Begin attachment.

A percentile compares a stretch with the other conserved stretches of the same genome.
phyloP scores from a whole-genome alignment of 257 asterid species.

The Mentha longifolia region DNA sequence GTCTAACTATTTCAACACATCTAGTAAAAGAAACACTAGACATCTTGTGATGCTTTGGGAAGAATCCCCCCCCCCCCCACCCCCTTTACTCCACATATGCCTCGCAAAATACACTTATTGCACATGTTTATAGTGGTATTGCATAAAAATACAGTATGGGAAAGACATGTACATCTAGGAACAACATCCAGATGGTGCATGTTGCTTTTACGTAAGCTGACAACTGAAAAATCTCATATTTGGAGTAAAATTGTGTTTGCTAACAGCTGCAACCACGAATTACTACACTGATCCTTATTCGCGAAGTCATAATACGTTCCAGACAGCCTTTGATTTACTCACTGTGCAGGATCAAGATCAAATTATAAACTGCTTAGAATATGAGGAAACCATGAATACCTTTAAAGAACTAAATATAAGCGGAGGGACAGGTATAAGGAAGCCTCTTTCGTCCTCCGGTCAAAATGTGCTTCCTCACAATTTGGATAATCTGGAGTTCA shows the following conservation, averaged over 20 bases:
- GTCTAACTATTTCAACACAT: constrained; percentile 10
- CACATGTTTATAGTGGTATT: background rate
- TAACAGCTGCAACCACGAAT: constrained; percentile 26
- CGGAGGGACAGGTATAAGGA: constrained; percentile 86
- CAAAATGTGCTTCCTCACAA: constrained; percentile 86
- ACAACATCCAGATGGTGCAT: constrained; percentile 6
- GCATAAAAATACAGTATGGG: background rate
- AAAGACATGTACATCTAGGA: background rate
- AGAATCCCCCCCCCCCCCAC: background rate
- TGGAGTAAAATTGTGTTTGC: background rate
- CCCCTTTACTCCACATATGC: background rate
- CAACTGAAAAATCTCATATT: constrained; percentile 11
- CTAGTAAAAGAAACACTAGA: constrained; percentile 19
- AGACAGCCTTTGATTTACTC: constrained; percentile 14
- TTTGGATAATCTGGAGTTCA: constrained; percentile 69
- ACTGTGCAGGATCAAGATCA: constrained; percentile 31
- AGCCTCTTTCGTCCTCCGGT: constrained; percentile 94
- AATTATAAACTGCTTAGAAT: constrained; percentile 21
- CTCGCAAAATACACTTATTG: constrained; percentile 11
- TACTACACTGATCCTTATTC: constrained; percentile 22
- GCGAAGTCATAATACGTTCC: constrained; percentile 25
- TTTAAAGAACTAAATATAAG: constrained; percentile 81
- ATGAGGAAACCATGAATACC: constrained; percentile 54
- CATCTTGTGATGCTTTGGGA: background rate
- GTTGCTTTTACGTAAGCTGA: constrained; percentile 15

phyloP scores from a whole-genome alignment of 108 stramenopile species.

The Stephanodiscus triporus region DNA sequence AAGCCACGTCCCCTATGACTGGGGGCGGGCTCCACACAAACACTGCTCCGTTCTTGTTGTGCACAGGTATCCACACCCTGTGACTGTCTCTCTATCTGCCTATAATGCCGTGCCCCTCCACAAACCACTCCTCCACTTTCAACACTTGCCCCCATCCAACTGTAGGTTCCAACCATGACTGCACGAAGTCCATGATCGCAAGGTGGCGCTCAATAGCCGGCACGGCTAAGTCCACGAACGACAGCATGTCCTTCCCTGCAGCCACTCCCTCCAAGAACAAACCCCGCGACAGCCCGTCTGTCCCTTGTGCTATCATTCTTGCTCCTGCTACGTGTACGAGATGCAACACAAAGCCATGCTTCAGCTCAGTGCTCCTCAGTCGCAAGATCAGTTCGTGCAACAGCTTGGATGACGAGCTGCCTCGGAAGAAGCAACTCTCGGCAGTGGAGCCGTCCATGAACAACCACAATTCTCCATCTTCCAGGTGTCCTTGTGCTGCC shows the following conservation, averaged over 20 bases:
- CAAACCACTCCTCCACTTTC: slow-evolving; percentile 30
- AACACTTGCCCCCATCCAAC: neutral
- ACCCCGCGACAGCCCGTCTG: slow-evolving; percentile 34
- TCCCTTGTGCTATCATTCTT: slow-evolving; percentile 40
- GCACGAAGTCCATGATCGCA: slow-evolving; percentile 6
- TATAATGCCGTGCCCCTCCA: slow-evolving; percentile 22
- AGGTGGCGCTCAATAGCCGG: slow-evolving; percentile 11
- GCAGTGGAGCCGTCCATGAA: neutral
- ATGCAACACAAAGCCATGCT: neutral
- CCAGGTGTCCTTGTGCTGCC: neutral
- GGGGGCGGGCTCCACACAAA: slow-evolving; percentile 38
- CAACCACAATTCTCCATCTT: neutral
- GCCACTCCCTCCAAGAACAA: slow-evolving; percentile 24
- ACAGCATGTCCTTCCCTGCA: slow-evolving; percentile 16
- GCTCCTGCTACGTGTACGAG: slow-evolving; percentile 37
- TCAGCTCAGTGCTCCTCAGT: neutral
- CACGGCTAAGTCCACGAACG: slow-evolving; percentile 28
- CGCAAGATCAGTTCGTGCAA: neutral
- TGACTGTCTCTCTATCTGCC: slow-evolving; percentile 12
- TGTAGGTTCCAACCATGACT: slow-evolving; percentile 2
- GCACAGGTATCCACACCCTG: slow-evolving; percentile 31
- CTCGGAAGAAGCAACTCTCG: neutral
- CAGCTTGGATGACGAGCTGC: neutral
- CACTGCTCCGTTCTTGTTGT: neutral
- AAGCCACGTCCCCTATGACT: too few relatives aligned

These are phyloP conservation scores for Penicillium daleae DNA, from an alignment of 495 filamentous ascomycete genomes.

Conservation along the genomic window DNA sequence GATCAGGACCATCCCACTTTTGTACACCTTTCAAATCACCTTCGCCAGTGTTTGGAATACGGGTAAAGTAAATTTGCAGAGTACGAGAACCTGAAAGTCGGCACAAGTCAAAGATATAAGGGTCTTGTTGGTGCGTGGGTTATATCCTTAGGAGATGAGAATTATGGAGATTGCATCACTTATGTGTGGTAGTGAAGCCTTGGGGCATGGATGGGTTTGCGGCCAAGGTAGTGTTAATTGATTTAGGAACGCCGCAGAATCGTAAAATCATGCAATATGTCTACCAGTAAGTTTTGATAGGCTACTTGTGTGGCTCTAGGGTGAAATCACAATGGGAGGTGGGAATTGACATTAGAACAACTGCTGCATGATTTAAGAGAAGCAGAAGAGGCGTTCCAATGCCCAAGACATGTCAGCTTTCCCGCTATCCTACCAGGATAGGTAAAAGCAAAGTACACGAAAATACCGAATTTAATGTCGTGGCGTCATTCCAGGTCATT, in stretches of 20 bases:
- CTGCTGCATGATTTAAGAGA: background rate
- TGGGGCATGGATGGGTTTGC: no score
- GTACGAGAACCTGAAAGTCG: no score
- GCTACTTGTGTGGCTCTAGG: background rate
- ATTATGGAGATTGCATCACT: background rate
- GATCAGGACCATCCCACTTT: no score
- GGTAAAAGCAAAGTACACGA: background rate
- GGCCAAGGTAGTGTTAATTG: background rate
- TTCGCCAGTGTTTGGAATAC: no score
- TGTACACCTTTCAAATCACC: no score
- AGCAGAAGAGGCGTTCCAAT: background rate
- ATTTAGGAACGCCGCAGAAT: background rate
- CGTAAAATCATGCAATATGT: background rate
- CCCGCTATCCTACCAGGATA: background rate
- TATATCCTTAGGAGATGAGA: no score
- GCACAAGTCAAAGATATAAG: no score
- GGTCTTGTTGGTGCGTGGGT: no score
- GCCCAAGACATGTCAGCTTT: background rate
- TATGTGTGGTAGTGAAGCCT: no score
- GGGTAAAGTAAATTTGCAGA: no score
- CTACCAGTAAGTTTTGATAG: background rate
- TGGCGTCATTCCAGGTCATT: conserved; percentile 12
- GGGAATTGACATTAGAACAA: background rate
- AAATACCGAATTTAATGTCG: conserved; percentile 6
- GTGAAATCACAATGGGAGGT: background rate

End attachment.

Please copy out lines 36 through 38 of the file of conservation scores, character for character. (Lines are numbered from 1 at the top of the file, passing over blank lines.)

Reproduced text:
- TATAATGCCGTGCCCCTCCA: slow-evolving; percentile 22
- AGGTGGCGCTCAATAGCCGG: slow-evolving; percentile 11
- GCAGTGGAGCCGTCCATGAA: neutral